Minneapolis foursome City of Sound make music that's part Mars Volta, part Death From Above 1979, and all experimental madness, listing influences like Radiohead, Led Zeppelin, and The Beatles. Both their albums, L'Implosion and Creatures, can be heard in full on their Bandcamp page.
Wendy Melvoin is fresh from high school. She is a wearing a V-necked sleeveless top, and patterned shorts. She is playing the first chords of a new song on her purple guitar, opening chords that she wrote, a circular motif with a chorus effect. Wendy is nineteen and she has the high cheekbones and diffident confidence of a Hollywood upbringing. She half-smiles at the faces that crowd close to the low club stage. This is Wendy’s first gig with the new band, and the song she is playing is “Purple Rain,” and nobody in the audience has ever heard “Purple Rain” before because this is the night that Prince and the Revolution record the song.
Snack! Snack! Snack! Munch! Music from the Minneapolis Y.M.C.A. related North Community Beats and Rhymes Program just released the video of the summer: kids rapping about Hot Cheetos & Takis, their favorite snack. If you can't get enough, their website has eight whole albums to listen to and download for free (the North Community link).
As a historical document the book is exhaustive and valuable. But I did not come away feeling that I knew or understood Hüsker Dü — the musicians themselves, their music, or any of the people around them — any more intimately than I already did. Earles’ writing is at once densely opinionated and emotionless. He expertly follows the chronology of the band’s tours and releases, but he never makes it understandable why some of us look back on this band so reverently, or why it would be worth somebody’s time to discover Hüsker Dü today. (previously)
Hut-Sut Rawlson on the rillerah add a little brawla, brawla too it (YouTube video). It's a song people get obsessed with. Such as this Time writer from 1941. And Kevin Murphy from Mystery Science Theater 3000. The video seems to recognize the fact by literally having its singers (the King's Men; no, not the ones who did "Louie, Louie") driven mad by the song. [more inside]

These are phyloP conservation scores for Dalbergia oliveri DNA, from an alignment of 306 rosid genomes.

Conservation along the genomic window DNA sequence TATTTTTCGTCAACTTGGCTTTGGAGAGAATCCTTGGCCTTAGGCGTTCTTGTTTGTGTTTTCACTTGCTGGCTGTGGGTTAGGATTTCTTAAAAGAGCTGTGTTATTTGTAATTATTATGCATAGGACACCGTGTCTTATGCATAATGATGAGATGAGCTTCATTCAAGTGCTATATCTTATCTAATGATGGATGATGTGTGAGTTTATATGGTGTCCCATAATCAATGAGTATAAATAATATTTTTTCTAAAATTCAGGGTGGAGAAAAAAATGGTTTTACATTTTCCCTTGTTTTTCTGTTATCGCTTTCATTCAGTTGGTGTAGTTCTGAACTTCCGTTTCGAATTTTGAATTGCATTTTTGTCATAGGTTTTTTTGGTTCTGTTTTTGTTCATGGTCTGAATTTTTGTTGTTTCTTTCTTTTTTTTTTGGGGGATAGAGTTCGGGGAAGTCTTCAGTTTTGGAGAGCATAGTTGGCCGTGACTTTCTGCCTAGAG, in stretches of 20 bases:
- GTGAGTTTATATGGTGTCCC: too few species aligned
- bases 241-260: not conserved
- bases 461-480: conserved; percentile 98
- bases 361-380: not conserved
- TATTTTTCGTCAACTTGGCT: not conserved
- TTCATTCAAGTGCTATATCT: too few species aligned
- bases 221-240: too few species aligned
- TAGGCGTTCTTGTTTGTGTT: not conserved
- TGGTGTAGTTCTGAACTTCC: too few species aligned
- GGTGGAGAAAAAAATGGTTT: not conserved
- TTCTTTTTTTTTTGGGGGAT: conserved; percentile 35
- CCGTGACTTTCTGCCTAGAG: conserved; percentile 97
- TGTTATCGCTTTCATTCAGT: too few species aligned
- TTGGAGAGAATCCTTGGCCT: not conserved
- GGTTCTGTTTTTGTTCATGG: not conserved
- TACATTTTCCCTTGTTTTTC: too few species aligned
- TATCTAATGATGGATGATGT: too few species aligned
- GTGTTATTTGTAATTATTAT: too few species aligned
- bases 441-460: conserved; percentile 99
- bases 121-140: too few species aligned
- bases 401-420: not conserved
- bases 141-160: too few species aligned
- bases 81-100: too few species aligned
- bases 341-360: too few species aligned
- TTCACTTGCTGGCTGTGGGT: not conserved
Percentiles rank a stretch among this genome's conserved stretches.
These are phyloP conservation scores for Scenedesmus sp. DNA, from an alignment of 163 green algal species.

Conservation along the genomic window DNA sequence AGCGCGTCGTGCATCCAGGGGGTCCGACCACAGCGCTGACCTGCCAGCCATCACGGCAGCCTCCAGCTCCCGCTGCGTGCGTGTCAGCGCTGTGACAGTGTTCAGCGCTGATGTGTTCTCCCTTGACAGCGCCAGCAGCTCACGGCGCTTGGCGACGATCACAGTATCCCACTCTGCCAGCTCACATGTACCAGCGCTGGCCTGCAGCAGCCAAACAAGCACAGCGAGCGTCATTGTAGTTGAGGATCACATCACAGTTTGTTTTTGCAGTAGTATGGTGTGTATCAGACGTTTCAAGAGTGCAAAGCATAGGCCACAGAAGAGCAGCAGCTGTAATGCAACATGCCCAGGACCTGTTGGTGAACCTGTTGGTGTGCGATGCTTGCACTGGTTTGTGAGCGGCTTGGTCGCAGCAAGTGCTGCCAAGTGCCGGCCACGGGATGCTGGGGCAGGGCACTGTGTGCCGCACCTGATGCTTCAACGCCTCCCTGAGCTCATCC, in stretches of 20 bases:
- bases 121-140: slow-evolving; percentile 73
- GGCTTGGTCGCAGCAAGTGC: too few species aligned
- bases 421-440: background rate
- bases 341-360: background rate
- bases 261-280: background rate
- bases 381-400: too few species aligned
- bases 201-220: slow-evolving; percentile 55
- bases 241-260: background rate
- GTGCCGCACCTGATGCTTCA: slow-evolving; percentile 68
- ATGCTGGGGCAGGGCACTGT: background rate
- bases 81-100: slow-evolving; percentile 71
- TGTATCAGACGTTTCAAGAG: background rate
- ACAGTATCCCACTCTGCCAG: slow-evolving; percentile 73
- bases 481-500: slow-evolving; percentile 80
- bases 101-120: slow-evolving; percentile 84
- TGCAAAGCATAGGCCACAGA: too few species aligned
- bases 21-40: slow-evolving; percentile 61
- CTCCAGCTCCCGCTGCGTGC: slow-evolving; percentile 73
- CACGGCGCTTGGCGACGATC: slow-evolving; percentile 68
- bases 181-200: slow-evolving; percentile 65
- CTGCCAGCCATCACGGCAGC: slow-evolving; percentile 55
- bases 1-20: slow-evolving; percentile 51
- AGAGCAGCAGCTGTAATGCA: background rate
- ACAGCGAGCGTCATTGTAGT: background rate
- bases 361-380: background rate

Something to Hüsker : Bob Mould, Grant Hart and Greg Norton live with Joan Rivers on the Late Show. Also live versions of the Byrds' Eight Miles High, The Girl Who Lives on Heaven Hill/I Apologize, Pink Turns to Blue, Every Everything, Makes no Sense at All, Ticket to Ride, New Day Rising, These Important Years, Every Everytime, and a video for Don't Want to Know if You Are Lonely.
'The Family' Has Reunited. Members of the studio band created in the wake of The Time's disintegration, who never toured and who only released one self-titled album (featuring the beautiful photography of Horst and lavish orchestration by Clare Fischer, like much of Prince's other projects at the time) have reunited. No word yet about any involvement from either Prince (writer of nearly all the band's songs, including their gigantic hit Nothing Compares 2 U - well, at least for Sinead O'Connor) or his Revolution cohorts Wendy (twin sister of Family co-lead vocalist Susannah Melvoin) & Lisa, now a successful scoring team for film and television.
Revolution Radio is a concept that died in Minneapolis years ago. It never had a chance to take off before being assimilated by the RadioBorg -- the idea that you play good songs, regardless of whether or not they fit under some canned "format." The Suburbs. The Beatles. G-Love and Special Sauce. X. Tori Amos. Adam and the Ants. Loretta Lynn. Trip Shakespeare.Their playlist definitely leans more toward the "alternative" side of the dial than anything else, but now, thanks to Minnesota Public Radio's brand-new station, you'll be pleasantly surprised by the musical variety. Submit a request online. Not fortunate enough to live in Minnesota? You can still listen along to commercial-free radio a couple of different formats. Viva la revolution!